Both the technological developments and the introduction of legislation on inclusive education (‘passend onderwijs’) in August 2014 led to the question of whether higher education is prepared sufficiently for adolescents with hearing disabilities. Looking at the performance of hearing-disabled young people with current hearing aid technology (including cochlear implant), it is expected that an increasing number of adolescents with hearing disabilities will register for higher education. So far, several studies aimed mostly at the younger age groups (pre-school, primary education). With this study, the experiences and skills of adolescents with hearing disabilities are identified. This PhD research focuses on adolescents with hearing disabilities (hearing implant or (CI) or hearing aid users) and studies the facilities needed within higher education to let adolescents with hearing disabilities participate in higher education.
Mapping and analysis of the experiences, needs and (language) skills of adolescents with hearing disabilities, so that recommendations can be formulated for accessible higher education for this group.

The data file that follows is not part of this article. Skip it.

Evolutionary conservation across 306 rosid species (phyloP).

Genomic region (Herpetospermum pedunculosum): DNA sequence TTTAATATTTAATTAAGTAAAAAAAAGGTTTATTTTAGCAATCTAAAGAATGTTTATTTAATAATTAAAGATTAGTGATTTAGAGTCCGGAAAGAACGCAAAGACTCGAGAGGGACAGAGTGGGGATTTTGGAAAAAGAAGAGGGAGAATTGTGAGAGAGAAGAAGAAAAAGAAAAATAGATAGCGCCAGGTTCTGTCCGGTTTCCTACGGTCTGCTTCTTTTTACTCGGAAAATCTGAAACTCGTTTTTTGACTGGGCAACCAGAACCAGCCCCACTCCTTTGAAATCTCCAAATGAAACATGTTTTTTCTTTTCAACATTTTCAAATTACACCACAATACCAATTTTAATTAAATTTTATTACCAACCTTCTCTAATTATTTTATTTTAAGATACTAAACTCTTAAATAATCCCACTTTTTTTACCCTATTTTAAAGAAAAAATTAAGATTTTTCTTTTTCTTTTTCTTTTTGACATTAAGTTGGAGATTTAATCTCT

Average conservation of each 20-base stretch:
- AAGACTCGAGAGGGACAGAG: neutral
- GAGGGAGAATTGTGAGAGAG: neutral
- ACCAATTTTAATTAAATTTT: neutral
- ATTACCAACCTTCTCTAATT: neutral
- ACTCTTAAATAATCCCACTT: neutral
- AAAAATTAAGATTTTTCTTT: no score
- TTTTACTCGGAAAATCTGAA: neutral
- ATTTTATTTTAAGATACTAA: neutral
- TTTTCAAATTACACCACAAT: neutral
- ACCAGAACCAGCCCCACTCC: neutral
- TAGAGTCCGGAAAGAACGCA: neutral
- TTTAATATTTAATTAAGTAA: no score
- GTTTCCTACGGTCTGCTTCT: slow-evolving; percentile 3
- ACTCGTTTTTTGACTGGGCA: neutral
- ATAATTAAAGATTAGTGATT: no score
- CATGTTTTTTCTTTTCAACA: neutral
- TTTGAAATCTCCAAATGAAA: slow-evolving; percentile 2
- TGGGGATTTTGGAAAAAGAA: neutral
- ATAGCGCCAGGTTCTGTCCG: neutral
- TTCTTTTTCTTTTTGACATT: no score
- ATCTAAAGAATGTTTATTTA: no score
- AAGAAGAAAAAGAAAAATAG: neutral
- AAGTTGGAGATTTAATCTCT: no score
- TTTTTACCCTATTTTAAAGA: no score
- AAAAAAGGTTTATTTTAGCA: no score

This is done by finding answers to the following questions:
- What are the (learning and education) experiences of adolescents with hearing disabilities, both within and outside of higher education?
- How does the acoustic environment of a variety of educational situations in higher education influence the access to education for adolescents with hearing disabilities?
- How do adolescents with hearing disabilities perform, both within and outside of higher education, in tests that measure proficiency in Dutch and English?
- How successful is the performance of young people with a hearing disabilities in higher education with regard to their language skills, study duration and success?
The study population will consist of adolescents between 16 and 27 years old who wear a hearing aid or CI and have completed secondary school. There will be a comparison between a group of students inside and outside higher education. Furthermore, hearing disabled students will be compared to normally hearing peers. Flemish students from Ghent University are involved in this study as well. Hearing disabled students will be matched with normally hearing peers, to form the so-called control group. Language tests and interviews will be administered to conduct in both groups. Finally, study progress and language skills will be compared.